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Can I change family solicitor if I’m not happy?

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Family law can be complicated and becomes increasingly complex as the case goes on. It is therefore crucial that you have a family solicitor who you feel you can rely on to give you the best advice possible and who has your back, no matter what happens. But what if you’re not happy and the client/solicitor relationship has broken down? Can you change your solicitor? We look at all the options in greater detail.

Do I have a right to change family solicitor?

It is always possible to appoint a new solicitor to take over your family proceedings, and you have the right to choose who represents you. But when considering such a change, it is important to consider the potential impact on your case. So, should someone who is dissatisfied with their divorce lawyer make an immediate change?

It is probably best not to rush into a decision, but give your solicitor the opportunity to deal with the things you are unhappy about first. At that point, if you are still dissatisfied with the explanation given or the progress made, for example, then you should follow your gut feeling and change to a firm you know can provide the service you are looking for.

If your case is close to a hearing, it may be better to move once that has concluded. And if final orders have been made, then realistically, there is little point in changing solicitors at that late stage.

What are the main reasons for changing solicitor?

There are many reasons someone may decide to transfer their case to another solicitor. This includes, but is not limited to:

  • The solicitor is not responding or takes forever to return your calls/emails
  • There are delays with your case
  • There has been a lack of progress with your case
  • The firm is closing down
  • The solicitor was negligent
  • Your solicitor is retiring
  • You have lost confidence in your solicitor
  • You are unhappy with the service being provided
  • Your case is being handled by someone who is unqualified

Can I change solicitors halfway through a case?

It is possible to change solicitors at any point during your case. However, this may have a negative impact, depending on how far along you are in the proceedings.

What is the process for appointing a new solicitor?

You will need to pay your old solicitor for all of the work that has been carried out and any outstanding bills. If the outstanding fees are not paid in full, solicitors can exercise a “lien” over your papers/file. It is essential when instructing new solicitors that they have all the papers in order to advise you properly. Sometimes, it is possible to negotiate payment of the outstanding fees in order to receive the papers quicker.

The easiest way to move forward is for the client to sign a document with their new solicitor authorising their former solicitor to release the files. Once you pay the fees in full, the file belongs to you, and you will therefore be able to insist that it is handed over. A persistent delay in handing over the file is something that can be reported to the Solicitors Regulation Authority.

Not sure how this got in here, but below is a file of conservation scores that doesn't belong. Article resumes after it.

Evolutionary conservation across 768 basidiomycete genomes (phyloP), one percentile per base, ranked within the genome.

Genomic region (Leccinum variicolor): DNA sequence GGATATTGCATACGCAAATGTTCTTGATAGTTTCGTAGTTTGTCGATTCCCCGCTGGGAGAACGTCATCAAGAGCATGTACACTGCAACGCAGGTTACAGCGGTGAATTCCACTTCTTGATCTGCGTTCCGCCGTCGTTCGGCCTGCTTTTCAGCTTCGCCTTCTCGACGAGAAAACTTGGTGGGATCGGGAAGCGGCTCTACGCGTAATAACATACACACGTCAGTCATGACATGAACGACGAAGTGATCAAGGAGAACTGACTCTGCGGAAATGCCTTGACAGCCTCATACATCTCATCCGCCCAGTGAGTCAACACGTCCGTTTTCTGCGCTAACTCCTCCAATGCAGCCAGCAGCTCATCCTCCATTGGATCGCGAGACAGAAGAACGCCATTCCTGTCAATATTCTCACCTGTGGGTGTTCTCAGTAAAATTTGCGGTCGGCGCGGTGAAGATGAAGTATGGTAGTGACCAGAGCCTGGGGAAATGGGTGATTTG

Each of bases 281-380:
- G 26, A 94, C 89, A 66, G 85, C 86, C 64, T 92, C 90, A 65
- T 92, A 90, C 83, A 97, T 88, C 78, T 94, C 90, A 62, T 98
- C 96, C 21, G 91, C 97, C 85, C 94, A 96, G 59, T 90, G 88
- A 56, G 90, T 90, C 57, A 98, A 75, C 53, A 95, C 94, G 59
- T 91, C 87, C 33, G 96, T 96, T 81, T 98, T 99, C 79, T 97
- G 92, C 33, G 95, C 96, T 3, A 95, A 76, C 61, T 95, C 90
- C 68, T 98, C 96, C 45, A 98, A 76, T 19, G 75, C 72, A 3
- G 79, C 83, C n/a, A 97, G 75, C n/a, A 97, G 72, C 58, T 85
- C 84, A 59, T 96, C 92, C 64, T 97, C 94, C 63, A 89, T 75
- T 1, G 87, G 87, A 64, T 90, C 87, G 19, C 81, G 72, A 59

It is important that, in addition to the correspondence and associated court documents, the file also contains all the attendance notes of any conversations between solicitors or any court attendances. This will help your new solicitor to see what advice was given, and whether anything was missed.

Is it expensive to move solicitors?

This depends on the progress of your case and how much work your current solicitor has done. While you may be required to pay extra fees if you change your solicitor, you may not have to pay any additional court costs, provided important case deadlines are met.

Can I change family solicitors if I’m on legal aid?

Whilst changing solicitors is relatively easy when instructing solicitors privately, the issue is more complicated if you are in receipt of legal aid. With legal aid solicitors, you must go through the process of making a complaint about your solicitor with the practice manager or senior partner. They will look at your case and try to resolve your problem. If at that stage, you are still unhappy, then you will need to complain to the Legal Aid Agency. You will not be allowed to move solicitors until you have taken your complaint through the relevant process.

Of course, if you move out of the area your legal aid solicitor serves, then this would allow you to change without too much difficulty.

What will happen if my solicitor is holding money for me?

If your current solicitor is holding money for you, these funds should be transferred to your new solicitor upon request. This money is usually held in a separate bank account which makes the process straightforward. In the event that the firm closes down, your new solicitor will need to make arrangements for the funds to either be sent to you directly or on to them.

What if my firm of solicitors is closed down?

If your firm of solicitors is closed down by the SRA, they will arrange for another firm to safely hold all client files. This firm will contact all affected clients and ask them how they would like their documents to be handled. Usually, clients tend to instruct a new solicitor to take over their case. The firm will also trace any money that was held by the firm and return the funds to the client.

What else can I do if I’m not happy with my solicitor?

If you are not happy with the current level of service, you should complain to a senior partner at the firm. If they understand the situation, they will reassure you that the solicitor working on your matter will improve their level of service. Alternatively, you may ask for another solicitor in the firm to handle your case instead.

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